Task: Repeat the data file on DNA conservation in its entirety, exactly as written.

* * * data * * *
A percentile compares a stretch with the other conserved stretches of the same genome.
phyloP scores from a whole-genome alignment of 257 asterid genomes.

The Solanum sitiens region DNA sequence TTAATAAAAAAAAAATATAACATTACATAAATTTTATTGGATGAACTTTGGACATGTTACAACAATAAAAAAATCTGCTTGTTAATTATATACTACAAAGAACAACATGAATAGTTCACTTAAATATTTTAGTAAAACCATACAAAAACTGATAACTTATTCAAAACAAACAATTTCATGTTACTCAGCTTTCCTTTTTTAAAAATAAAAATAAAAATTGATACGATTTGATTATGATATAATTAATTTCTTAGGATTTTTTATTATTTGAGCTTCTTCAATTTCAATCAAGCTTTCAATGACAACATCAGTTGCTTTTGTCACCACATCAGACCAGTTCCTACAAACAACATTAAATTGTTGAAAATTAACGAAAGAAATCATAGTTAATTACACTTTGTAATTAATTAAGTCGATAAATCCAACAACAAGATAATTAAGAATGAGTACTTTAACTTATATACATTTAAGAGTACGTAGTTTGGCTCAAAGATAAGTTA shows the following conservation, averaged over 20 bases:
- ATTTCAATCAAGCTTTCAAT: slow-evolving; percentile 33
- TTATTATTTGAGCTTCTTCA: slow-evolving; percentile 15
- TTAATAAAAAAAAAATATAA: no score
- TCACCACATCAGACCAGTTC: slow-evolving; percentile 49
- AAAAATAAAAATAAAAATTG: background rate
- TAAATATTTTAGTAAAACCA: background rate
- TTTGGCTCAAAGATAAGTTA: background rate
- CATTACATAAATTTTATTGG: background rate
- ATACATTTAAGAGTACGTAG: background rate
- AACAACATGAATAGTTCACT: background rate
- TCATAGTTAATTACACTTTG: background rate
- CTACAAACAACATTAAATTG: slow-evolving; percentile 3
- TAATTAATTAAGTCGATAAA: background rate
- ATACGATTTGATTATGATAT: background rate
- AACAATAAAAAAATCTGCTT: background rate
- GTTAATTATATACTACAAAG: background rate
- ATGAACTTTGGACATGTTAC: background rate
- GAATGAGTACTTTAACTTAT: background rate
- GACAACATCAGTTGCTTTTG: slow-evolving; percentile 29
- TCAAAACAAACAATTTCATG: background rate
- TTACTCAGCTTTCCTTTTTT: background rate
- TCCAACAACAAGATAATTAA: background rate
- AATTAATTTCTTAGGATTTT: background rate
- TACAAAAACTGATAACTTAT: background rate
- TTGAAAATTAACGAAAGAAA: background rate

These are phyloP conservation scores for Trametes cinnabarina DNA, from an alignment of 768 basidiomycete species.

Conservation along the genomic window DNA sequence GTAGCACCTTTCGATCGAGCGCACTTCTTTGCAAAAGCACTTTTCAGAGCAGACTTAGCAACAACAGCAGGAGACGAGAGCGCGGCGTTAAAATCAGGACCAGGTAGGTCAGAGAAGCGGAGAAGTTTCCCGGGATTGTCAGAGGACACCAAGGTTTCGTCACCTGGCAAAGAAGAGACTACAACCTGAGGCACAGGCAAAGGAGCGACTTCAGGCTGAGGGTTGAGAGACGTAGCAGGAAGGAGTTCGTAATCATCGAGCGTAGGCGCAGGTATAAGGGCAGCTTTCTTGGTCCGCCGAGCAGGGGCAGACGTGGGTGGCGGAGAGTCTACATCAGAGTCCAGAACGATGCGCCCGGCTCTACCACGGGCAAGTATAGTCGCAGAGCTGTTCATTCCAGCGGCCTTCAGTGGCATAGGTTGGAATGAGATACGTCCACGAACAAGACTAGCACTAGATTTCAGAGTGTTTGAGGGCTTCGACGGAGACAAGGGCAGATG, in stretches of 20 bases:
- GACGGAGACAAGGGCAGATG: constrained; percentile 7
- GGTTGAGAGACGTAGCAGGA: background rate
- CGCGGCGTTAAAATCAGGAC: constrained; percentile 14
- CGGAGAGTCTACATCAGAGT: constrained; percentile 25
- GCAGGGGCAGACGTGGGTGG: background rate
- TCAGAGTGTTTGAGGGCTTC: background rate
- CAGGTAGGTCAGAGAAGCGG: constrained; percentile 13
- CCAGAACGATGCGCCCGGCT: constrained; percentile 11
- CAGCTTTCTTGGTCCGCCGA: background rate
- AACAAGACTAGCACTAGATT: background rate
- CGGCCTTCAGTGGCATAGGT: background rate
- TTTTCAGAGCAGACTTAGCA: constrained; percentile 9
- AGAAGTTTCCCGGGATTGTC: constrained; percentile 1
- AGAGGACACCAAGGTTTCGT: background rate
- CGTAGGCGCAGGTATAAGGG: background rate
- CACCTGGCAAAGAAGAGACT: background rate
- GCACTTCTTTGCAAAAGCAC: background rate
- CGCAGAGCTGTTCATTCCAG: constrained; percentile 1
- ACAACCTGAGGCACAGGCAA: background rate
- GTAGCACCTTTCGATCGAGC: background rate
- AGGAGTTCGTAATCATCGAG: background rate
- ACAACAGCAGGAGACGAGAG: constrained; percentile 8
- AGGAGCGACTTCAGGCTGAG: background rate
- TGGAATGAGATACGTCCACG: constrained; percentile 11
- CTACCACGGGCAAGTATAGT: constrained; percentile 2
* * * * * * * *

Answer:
A percentile compares a stretch with the other conserved stretches of the same genome.
phyloP scores from a whole-genome alignment of 257 asterid genomes.

The Solanum sitiens region DNA sequence TTAATAAAAAAAAAATATAACATTACATAAATTTTATTGGATGAACTTTGGACATGTTACAACAATAAAAAAATCTGCTTGTTAATTATATACTACAAAGAACAACATGAATAGTTCACTTAAATATTTTAGTAAAACCATACAAAAACTGATAACTTATTCAAAACAAACAATTTCATGTTACTCAGCTTTCCTTTTTTAAAAATAAAAATAAAAATTGATACGATTTGATTATGATATAATTAATTTCTTAGGATTTTTTATTATTTGAGCTTCTTCAATTTCAATCAAGCTTTCAATGACAACATCAGTTGCTTTTGTCACCACATCAGACCAGTTCCTACAAACAACATTAAATTGTTGAAAATTAACGAAAGAAATCATAGTTAATTACACTTTGTAATTAATTAAGTCGATAAATCCAACAACAAGATAATTAAGAATGAGTACTTTAACTTATATACATTTAAGAGTACGTAGTTTGGCTCAAAGATAAGTTA shows the following conservation, averaged over 20 bases:
- ATTTCAATCAAGCTTTCAAT: slow-evolving; percentile 33
- TTATTATTTGAGCTTCTTCA: slow-evolving; percentile 15
- TTAATAAAAAAAAAATATAA: no score
- TCACCACATCAGACCAGTTC: slow-evolving; percentile 49
- AAAAATAAAAATAAAAATTG: background rate
- TAAATATTTTAGTAAAACCA: background rate
- TTTGGCTCAAAGATAAGTTA: background rate
- CATTACATAAATTTTATTGG: background rate
- ATACATTTAAGAGTACGTAG: background rate
- AACAACATGAATAGTTCACT: background rate
- TCATAGTTAATTACACTTTG: background rate
- CTACAAACAACATTAAATTG: slow-evolving; percentile 3
- TAATTAATTAAGTCGATAAA: background rate
- ATACGATTTGATTATGATAT: background rate
- AACAATAAAAAAATCTGCTT: background rate
- GTTAATTATATACTACAAAG: background rate
- ATGAACTTTGGACATGTTAC: background rate
- GAATGAGTACTTTAACTTAT: background rate
- GACAACATCAGTTGCTTTTG: slow-evolving; percentile 29
- TCAAAACAAACAATTTCATG: background rate
- TTACTCAGCTTTCCTTTTTT: background rate
- TCCAACAACAAGATAATTAA: background rate
- AATTAATTTCTTAGGATTTT: background rate
- TACAAAAACTGATAACTTAT: background rate
- TTGAAAATTAACGAAAGAAA: background rate

These are phyloP conservation scores for Trametes cinnabarina DNA, from an alignment of 768 basidiomycete species.

Conservation along the genomic window DNA sequence GTAGCACCTTTCGATCGAGCGCACTTCTTTGCAAAAGCACTTTTCAGAGCAGACTTAGCAACAACAGCAGGAGACGAGAGCGCGGCGTTAAAATCAGGACCAGGTAGGTCAGAGAAGCGGAGAAGTTTCCCGGGATTGTCAGAGGACACCAAGGTTTCGTCACCTGGCAAAGAAGAGACTACAACCTGAGGCACAGGCAAAGGAGCGACTTCAGGCTGAGGGTTGAGAGACGTAGCAGGAAGGAGTTCGTAATCATCGAGCGTAGGCGCAGGTATAAGGGCAGCTTTCTTGGTCCGCCGAGCAGGGGCAGACGTGGGTGGCGGAGAGTCTACATCAGAGTCCAGAACGATGCGCCCGGCTCTACCACGGGCAAGTATAGTCGCAGAGCTGTTCATTCCAGCGGCCTTCAGTGGCATAGGTTGGAATGAGATACGTCCACGAACAAGACTAGCACTAGATTTCAGAGTGTTTGAGGGCTTCGACGGAGACAAGGGCAGATG, in stretches of 20 bases:
- GACGGAGACAAGGGCAGATG: constrained; percentile 7
- GGTTGAGAGACGTAGCAGGA: background rate
- CGCGGCGTTAAAATCAGGAC: constrained; percentile 14
- CGGAGAGTCTACATCAGAGT: constrained; percentile 25
- GCAGGGGCAGACGTGGGTGG: background rate
- TCAGAGTGTTTGAGGGCTTC: background rate
- CAGGTAGGTCAGAGAAGCGG: constrained; percentile 13
- CCAGAACGATGCGCCCGGCT: constrained; percentile 11
- CAGCTTTCTTGGTCCGCCGA: background rate
- AACAAGACTAGCACTAGATT: background rate
- CGGCCTTCAGTGGCATAGGT: background rate
- TTTTCAGAGCAGACTTAGCA: constrained; percentile 9
- AGAAGTTTCCCGGGATTGTC: constrained; percentile 1
- AGAGGACACCAAGGTTTCGT: background rate
- CGTAGGCGCAGGTATAAGGG: background rate
- CACCTGGCAAAGAAGAGACT: background rate
- GCACTTCTTTGCAAAAGCAC: background rate
- CGCAGAGCTGTTCATTCCAG: constrained; percentile 1
- ACAACCTGAGGCACAGGCAA: background rate
- GTAGCACCTTTCGATCGAGC: background rate
- AGGAGTTCGTAATCATCGAG: background rate
- ACAACAGCAGGAGACGAGAG: constrained; percentile 8
- AGGAGCGACTTCAGGCTGAG: background rate
- TGGAATGAGATACGTCCACG: constrained; percentile 11
- CTACCACGGGCAAGTATAGT: constrained; percentile 2